Although it’s not possible to prevent every suicide, there are a lot things that can help lower the risk. And some of that is as close as your smartphone.
Health systems, tech companies, and research institutions are exploring how they can help with suicide prevention. They’re looking to harness technology in general – and artificial intelligence (AI) in particular – to catch subtle signs of suicide risk and alert a human to intervene.
“Technology, while it’s not without its challenges, offers incredible opportunities,” says Rebecca Bernert, PhD, director and founder of the Suicide Prevention Research Laboratory at Stanford University School of Medicine in Palo Alto, CA.
For instance, Bernert says that if AI can flag at-risk patients based on their health records, their primary care doctors could be better prepared to help them. While mental health care professionals are specially trained in this, studies show that among people who die by suicide, about 45% see their primary care doctor in their last month of life. Only 20% see a mental health professional.
Here are some of the tech advances that are in development or are already happening.
Clues From Your Voice
Researchers at Worcester Polytechnic Institute in Worcester, MA, are building an AI-based program called EMU (Early Mental Health Uncovering) that mines data from a smartphone to evaluate the suicide risk of the phone’s user.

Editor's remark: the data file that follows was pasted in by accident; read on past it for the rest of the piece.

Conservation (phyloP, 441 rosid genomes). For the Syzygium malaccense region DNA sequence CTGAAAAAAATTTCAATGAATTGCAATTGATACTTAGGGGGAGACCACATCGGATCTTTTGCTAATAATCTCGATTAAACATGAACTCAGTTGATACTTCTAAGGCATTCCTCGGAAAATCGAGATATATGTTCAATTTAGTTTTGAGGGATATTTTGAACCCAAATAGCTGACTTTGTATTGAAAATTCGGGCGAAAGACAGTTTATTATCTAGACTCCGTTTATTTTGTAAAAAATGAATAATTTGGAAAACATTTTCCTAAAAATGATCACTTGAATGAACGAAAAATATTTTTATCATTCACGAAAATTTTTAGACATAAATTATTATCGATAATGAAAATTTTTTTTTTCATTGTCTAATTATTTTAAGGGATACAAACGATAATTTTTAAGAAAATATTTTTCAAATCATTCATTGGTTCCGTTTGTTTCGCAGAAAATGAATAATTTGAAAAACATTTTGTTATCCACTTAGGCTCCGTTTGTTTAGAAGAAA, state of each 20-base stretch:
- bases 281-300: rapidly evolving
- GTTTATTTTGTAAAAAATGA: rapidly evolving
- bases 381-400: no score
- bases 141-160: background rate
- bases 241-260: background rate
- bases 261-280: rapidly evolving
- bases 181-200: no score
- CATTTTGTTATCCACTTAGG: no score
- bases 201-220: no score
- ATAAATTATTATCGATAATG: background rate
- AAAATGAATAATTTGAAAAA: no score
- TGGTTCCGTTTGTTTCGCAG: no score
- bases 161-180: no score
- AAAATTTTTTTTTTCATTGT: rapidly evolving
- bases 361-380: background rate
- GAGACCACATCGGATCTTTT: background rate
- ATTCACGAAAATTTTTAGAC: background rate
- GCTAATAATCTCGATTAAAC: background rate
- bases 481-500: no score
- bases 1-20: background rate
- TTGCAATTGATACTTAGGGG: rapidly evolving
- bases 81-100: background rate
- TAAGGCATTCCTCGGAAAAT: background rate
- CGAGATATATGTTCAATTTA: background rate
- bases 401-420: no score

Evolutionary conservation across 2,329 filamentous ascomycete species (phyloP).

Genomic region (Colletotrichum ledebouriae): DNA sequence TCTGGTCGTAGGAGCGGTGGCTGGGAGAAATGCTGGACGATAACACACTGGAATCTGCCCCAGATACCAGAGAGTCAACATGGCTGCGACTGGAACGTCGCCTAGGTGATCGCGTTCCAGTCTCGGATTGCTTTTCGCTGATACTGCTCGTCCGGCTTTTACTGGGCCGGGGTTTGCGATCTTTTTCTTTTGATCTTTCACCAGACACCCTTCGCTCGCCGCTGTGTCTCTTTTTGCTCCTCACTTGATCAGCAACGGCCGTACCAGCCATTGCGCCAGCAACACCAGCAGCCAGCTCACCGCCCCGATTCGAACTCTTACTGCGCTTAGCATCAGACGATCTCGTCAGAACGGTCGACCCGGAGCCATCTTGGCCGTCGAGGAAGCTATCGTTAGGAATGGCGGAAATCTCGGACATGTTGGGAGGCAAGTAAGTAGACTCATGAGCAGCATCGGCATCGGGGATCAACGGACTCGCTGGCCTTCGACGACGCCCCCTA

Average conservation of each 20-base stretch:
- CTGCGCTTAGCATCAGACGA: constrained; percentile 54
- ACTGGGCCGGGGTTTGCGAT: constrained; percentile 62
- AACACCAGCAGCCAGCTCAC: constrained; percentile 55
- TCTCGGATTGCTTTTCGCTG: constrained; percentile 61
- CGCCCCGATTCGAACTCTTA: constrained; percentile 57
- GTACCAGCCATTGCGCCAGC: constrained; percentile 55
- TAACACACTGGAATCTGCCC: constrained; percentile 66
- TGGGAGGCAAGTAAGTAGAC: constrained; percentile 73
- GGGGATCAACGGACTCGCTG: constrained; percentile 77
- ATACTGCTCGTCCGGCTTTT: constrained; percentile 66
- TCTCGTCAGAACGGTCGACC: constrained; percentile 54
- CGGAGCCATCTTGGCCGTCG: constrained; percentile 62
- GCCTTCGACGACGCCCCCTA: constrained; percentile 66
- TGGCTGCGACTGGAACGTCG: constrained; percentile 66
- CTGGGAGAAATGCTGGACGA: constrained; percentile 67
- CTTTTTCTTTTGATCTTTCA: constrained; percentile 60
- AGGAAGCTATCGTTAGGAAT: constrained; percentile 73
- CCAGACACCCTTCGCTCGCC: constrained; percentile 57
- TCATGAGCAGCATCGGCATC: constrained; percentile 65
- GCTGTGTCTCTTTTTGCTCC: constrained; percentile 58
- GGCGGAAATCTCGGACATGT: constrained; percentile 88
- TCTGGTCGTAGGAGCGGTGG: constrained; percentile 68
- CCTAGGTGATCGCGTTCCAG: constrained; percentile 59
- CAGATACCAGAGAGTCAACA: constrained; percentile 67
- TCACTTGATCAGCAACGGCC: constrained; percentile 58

This technology is still in development. It might have the potential to become part of a health app that you could download to your phone – perhaps at the suggestion of your health care provider.
After you grant all the required permissions, the app would deploy AI to monitor your suicide risk through your phone. Among the included features is the option to speak into the app’s voice analyzer, using a provided script or by authorizing the app to record segments of phone calls. The app can detect subtle features in the voice that may indicate depression or suicidal thoughts.
“There are known voice characteristics that human beings can’t detect but that AI can detect because it’s been trained to do it on large data sets,” says psychologist Edwin Boudreaux, PhD. He’s the vice chair of research in the Department of Emergency Medicine at UMass Chan Medical School.
“It can take the voice and all these other data sources and combine them to make a robust prediction as to whether your mood is depressed and whether you’ve had suicidal ideations,” says Boudreaux, who has no financial stake in the company making this app. “It’s like a phone biopsy.”
Smartphone data, with the user’s permission, could be used to send alerts to phone users themselves. This could prompt them to seek help or review their safety plan. Or perhaps it could alert the person’s health care provider.
Apps currently do not require government approval to support their claims, so if you’re using any app related to suicide prevention, talk it over with your therapist, psychiatrist, or doctor.
Google works to give people at risk of suicide resources such as the National Suicide Prevention Lifeline. It’s also shared its AI expertise with The Trevor Project, an LGBTQ suicide hotline, to help the organization identify callers at highest risk and get them help faster.